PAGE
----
A study by researchers at UNC’s medical school, published in the journal Appetite, showed the kind of choices people make when randomly presented with different types of menus with differing levels of nutritional information: one with no nutritional info, one with calorie info, one with calories plus the minutes of walking required to burn the calories, and a fourth with calories plus the distance required to burn off the calories.
“People who viewed the menu without nutritional information ordered a meal totaling 1,020 calories, on average, significantly more than the average 826 calories ordered by those who viewed menus that included information about walking-distance,” writes Scientific American. People who saw the menu with walking-distance info also ordered less than people who just saw calorie info.
I’m pretty good at the Sabbath thing—setting aside time for rest, play and puttering—but my problem is I absolutely jam-pack the rest of my life. I’m working on this lately. My current tweak is listening to music while running. (I’m usually a podcast runner.)
30 pages is enough. Not enough to grasp the key message, but enough to understand if it’s worth grasping. If by page 30 of a book I’m not hooked, I stop reading. A writer has to hook our imaginations, and 30 pages should be enough to do just that. Need more pages? I say need more editing.
I read so many short things (articles, essays) that when I do pick up a book, I feel like abandoning it is a sign of failure. I stick with books to prove to myself that my attention span can hack it. So this system intrigues me… But I give it 50 pages. I recently abandoned The Casual Vacancy. Broke my heart to do it—I applaud J.K. Rowling for tackling something so radically different—but I just didn’t care about the characters.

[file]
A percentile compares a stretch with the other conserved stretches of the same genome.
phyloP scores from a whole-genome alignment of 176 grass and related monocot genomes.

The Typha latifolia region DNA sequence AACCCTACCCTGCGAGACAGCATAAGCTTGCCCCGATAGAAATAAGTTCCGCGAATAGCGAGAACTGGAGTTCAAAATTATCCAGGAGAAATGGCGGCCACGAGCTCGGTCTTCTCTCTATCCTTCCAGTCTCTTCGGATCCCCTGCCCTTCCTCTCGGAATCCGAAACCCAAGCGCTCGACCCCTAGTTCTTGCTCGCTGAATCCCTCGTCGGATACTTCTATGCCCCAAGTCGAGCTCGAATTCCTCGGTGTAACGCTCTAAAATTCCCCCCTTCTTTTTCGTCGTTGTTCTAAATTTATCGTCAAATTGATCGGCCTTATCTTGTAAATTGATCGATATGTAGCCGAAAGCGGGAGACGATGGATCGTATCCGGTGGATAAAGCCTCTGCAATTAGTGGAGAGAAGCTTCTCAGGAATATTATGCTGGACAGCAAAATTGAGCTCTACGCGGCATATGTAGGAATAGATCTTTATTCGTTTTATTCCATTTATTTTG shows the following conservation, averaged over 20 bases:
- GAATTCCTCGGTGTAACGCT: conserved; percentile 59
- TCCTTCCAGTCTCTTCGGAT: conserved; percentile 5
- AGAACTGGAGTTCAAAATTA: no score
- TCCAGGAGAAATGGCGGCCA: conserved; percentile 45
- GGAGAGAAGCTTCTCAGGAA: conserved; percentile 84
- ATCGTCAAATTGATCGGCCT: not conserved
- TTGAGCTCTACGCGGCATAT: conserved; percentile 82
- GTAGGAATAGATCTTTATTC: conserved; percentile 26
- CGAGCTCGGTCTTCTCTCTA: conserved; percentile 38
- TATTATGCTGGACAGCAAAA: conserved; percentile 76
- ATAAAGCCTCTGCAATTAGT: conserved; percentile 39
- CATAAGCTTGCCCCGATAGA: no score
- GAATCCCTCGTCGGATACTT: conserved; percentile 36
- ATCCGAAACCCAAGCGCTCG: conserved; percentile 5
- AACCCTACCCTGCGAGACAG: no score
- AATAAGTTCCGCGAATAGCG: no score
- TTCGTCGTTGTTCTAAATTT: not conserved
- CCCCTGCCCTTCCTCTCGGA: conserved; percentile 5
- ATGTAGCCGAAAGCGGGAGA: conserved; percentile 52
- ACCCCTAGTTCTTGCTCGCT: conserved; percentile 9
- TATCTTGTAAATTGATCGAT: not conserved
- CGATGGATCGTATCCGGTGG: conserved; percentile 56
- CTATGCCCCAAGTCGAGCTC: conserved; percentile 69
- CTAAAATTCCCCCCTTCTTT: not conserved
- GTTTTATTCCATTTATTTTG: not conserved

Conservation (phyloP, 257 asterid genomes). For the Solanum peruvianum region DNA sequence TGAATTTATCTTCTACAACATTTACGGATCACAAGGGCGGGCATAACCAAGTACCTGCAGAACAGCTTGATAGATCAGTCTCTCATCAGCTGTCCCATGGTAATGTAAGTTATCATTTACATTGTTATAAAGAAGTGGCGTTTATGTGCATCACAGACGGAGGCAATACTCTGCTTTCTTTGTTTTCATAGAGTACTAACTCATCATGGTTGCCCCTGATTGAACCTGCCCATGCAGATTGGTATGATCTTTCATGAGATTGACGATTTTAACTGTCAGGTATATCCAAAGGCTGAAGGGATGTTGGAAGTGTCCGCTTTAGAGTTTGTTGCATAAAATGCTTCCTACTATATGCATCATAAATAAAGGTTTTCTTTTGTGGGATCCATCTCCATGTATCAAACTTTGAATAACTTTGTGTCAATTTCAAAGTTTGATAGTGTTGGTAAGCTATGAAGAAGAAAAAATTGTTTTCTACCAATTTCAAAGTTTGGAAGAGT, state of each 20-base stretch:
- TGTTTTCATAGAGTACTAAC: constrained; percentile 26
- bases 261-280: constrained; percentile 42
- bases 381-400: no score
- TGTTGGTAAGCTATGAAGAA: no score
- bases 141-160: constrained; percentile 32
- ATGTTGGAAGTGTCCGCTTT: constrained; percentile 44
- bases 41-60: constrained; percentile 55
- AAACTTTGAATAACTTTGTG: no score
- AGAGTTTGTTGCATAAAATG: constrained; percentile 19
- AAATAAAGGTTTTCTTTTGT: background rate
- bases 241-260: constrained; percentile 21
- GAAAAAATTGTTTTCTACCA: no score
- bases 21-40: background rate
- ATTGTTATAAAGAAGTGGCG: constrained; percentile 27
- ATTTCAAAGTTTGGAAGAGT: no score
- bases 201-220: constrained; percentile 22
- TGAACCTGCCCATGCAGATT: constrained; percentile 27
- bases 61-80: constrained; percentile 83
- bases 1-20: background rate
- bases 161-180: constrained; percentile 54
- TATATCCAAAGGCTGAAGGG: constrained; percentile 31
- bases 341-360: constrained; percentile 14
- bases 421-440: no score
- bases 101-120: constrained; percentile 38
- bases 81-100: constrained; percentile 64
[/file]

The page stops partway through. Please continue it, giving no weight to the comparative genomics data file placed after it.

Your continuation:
What do you have planned for the weekend? I’m pinching myself because Robert and I came into some tickets to the biggest party in town. You know those people who respond to “how are you” with “better than I deserve”?
I have a great life. It would be poor stewardship not to enjoy the heck out of it.
In her most recent book, Twentysomething: Why do Young Adults Seem Stuck,co-authored with her twenty-something daughter Samantha, Robin Marantz Henig delves into the hard data… what—if anything—is it about kids these days? the mother-daughter team asks. And why is it that every generation seems to think that there’s something different going on with kids these days, as compared to any other?
In 2000, psychologist Jeffrey Arnett proposed the existence of a new stage of development: emerging adulthood. Whereas before, we’d go straight from adolescence to full-blown young adultdom, now, there was a step in between, an area where our adult selves were emerging but not-quite-emerged…